MONTHS of wet and windy conditions are causing extreme hardship for local fishermen.

Recent storms have seen boats remain in harbours and expensive fishing equipment go missing.

Andy Alcock, secretary of the Weymouth and Portland Licensed Fishermen’s and Boatmen’s Association, said ‘thousands of pounds of damage’ had been done to boats in harbours.

He said: “Everybody talks about what’s happening inland.

“Nobody has come to us and has said: ‘What has it cost us?’”

Mr Alcock suggested a number of the damages were ‘unseen’ and that it would take three weeks of ‘settled weather’ for fishermen to even begin to recover.

He revealed that a number of fishermen had been affected since mid-December.

“These boys have done six to eight days of work since before Christmas.

“It really has been devastating.”

He added: “Not one politician has come up to the fisherman of Weymouth and Portland and said: ‘How can we help you?’”

Jan Davey, 38, from Portland, has fished from Chesil Cove for 22 years.

On Wednesday, February 5, his boat Try Again, was smashed to pieces by the huge waves that crashed over the sea wall at Chiswell.

His reserve boat, located on land behind the sea wall, had a similar fate.

His father, Rhys, 68, said his son was one of only three fishermen with a licence to fish around Chesil Cove.

He said: “He’s determined to carry on. He will try by whatever means to keep going.

“This time it’s been extremely trying for him.”

The petrol winch, sited on the sea wall, had also been severely damaged.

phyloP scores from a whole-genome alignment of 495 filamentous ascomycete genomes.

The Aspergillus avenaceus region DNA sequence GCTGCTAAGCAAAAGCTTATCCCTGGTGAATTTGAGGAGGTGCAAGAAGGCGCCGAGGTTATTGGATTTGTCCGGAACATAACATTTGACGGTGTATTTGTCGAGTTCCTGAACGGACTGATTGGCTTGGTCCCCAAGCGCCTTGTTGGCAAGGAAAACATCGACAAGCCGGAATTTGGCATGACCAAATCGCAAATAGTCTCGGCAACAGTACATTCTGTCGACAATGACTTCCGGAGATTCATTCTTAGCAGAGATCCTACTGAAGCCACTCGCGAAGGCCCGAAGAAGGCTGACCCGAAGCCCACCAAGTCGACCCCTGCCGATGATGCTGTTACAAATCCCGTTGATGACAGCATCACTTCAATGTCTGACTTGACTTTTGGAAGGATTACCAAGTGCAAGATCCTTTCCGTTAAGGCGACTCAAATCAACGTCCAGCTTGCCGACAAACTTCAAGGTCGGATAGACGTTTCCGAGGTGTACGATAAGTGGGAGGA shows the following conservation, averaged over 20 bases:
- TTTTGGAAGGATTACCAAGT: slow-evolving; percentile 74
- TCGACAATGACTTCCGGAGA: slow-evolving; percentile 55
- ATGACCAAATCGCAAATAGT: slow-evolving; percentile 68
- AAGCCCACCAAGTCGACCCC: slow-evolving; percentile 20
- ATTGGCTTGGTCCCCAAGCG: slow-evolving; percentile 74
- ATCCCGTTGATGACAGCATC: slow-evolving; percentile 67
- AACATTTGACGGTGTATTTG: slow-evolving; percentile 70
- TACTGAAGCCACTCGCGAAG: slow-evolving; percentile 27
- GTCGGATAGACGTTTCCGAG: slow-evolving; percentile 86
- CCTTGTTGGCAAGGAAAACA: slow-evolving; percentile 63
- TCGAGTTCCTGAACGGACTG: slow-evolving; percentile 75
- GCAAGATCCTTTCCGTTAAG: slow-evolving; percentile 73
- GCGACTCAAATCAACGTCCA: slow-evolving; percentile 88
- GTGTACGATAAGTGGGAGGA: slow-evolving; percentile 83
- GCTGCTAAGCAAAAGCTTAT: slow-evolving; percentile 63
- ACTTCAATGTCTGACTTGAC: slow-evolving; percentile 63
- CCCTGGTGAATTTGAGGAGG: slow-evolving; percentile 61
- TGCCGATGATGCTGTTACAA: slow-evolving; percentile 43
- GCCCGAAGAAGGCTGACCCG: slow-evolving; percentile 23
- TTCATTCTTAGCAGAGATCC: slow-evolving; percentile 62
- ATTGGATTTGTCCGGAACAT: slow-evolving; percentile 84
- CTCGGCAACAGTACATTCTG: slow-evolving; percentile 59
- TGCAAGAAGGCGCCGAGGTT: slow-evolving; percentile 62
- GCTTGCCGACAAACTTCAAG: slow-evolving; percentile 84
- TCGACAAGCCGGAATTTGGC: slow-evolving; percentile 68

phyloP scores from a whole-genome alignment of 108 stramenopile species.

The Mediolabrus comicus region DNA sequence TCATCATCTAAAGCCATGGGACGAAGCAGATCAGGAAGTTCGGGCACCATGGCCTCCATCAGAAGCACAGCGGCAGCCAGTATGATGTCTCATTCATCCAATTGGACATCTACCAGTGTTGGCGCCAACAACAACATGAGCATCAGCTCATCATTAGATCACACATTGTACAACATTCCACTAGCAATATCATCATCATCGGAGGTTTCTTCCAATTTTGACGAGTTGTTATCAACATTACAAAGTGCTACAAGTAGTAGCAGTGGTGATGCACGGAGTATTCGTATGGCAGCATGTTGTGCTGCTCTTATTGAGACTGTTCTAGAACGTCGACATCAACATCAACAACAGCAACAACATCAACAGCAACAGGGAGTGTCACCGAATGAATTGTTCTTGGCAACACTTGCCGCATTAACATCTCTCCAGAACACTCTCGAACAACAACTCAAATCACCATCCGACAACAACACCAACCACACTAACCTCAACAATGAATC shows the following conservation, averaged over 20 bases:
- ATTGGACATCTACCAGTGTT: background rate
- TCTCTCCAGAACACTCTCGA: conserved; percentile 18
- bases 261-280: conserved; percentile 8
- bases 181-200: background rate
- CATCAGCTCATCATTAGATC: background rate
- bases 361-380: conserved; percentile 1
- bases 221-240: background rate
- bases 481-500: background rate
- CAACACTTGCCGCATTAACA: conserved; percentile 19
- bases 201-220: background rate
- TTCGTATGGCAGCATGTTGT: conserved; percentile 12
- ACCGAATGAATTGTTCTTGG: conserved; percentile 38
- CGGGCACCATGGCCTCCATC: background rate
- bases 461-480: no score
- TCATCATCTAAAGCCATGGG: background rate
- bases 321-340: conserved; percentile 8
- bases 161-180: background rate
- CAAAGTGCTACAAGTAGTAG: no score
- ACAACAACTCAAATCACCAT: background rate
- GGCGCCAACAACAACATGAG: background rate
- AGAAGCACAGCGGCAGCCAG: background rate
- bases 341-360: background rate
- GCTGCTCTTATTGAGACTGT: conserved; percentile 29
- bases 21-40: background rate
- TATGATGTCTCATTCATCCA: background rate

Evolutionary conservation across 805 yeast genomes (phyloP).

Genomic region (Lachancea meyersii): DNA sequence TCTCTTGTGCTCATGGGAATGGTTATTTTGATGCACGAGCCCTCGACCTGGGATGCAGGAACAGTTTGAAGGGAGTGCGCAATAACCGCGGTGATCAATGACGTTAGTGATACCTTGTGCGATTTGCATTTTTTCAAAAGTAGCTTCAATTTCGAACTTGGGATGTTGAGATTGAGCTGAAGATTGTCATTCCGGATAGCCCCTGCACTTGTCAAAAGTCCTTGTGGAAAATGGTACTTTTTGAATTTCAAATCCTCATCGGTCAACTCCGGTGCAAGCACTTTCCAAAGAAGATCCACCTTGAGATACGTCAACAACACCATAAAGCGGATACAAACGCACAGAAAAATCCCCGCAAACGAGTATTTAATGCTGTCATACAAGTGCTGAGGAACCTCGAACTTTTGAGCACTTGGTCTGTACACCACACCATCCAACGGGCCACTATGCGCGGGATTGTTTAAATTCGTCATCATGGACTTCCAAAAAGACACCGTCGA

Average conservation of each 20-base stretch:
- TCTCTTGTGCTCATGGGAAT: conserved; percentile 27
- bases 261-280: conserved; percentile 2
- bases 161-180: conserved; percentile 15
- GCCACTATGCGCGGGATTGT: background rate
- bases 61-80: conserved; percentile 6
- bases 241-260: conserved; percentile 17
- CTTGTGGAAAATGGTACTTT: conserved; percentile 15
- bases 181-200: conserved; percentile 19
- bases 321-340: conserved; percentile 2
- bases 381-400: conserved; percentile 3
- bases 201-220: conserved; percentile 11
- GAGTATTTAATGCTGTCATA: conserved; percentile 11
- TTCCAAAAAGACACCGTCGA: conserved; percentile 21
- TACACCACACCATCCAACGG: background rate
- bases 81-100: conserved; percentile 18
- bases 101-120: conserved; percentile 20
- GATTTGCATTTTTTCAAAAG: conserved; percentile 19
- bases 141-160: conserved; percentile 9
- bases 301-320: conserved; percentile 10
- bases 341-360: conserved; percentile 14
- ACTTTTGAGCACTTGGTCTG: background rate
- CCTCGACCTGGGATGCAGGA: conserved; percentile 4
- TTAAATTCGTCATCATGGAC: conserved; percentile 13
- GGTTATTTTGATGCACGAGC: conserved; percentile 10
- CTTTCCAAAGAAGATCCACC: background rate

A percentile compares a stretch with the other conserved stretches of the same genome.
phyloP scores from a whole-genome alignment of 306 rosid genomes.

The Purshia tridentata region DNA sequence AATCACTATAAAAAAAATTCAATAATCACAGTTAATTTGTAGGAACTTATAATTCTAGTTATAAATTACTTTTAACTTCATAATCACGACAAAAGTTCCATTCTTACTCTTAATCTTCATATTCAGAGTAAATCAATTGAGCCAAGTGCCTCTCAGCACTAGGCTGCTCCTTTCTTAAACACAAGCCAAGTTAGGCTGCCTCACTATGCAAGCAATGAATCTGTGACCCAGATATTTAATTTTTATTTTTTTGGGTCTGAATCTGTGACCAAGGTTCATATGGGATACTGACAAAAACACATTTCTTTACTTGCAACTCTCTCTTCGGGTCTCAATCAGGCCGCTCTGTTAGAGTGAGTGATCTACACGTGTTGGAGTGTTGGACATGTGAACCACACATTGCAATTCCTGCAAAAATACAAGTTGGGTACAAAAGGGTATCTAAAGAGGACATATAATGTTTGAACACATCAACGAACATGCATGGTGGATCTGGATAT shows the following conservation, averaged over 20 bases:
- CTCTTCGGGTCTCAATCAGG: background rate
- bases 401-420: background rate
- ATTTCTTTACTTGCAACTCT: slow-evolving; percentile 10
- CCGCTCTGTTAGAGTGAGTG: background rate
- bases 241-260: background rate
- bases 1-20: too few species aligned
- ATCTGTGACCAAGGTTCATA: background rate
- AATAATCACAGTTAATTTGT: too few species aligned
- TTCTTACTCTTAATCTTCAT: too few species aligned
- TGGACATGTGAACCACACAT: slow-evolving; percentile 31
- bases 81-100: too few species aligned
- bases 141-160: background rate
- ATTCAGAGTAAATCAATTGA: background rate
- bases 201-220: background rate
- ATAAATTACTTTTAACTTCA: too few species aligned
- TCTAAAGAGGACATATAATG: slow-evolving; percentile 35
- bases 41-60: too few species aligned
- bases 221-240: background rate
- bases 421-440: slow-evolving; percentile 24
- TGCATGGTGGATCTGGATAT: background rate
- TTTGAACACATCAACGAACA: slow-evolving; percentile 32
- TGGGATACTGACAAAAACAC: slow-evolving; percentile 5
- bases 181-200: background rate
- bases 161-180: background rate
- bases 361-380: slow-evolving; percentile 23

Mr Davey’s father added: “The fishing has always supplemented his income. He has always fished around the year.

“To be without a boat, it’s not very good.”

As part of a package to help communities hit by flooding, a £5,000 ‘repair and renew’ grant for all affected homeowners and businesses will be available.

One Weymouth fishermen, who wished to remain anonymous, said he would like to see the £5,000 grant extended to fishermen.

“We’re here, in Dorset, earning a living, generating millions for the economy through fish sales, and yet they haven’t even mentioned us in dispatches.

“We would like to see the avail ability of that £5,000 grant. It wouldn’t cover us but it would certainly help us – to buy new ropes, a few new pots and get us back on the road to earning again.”

South Dorset MP Richard Drax said he was happy to raise concerns in Parliament and explore ways Defra could help the fishing trade. Mr Drax said: “It is certainly a point worth making to the government.

“A lot of people have suffered in this terrible, unprecedented weather. The stormy seas have affected the fishermen in as much as the rain has affected the farmers.”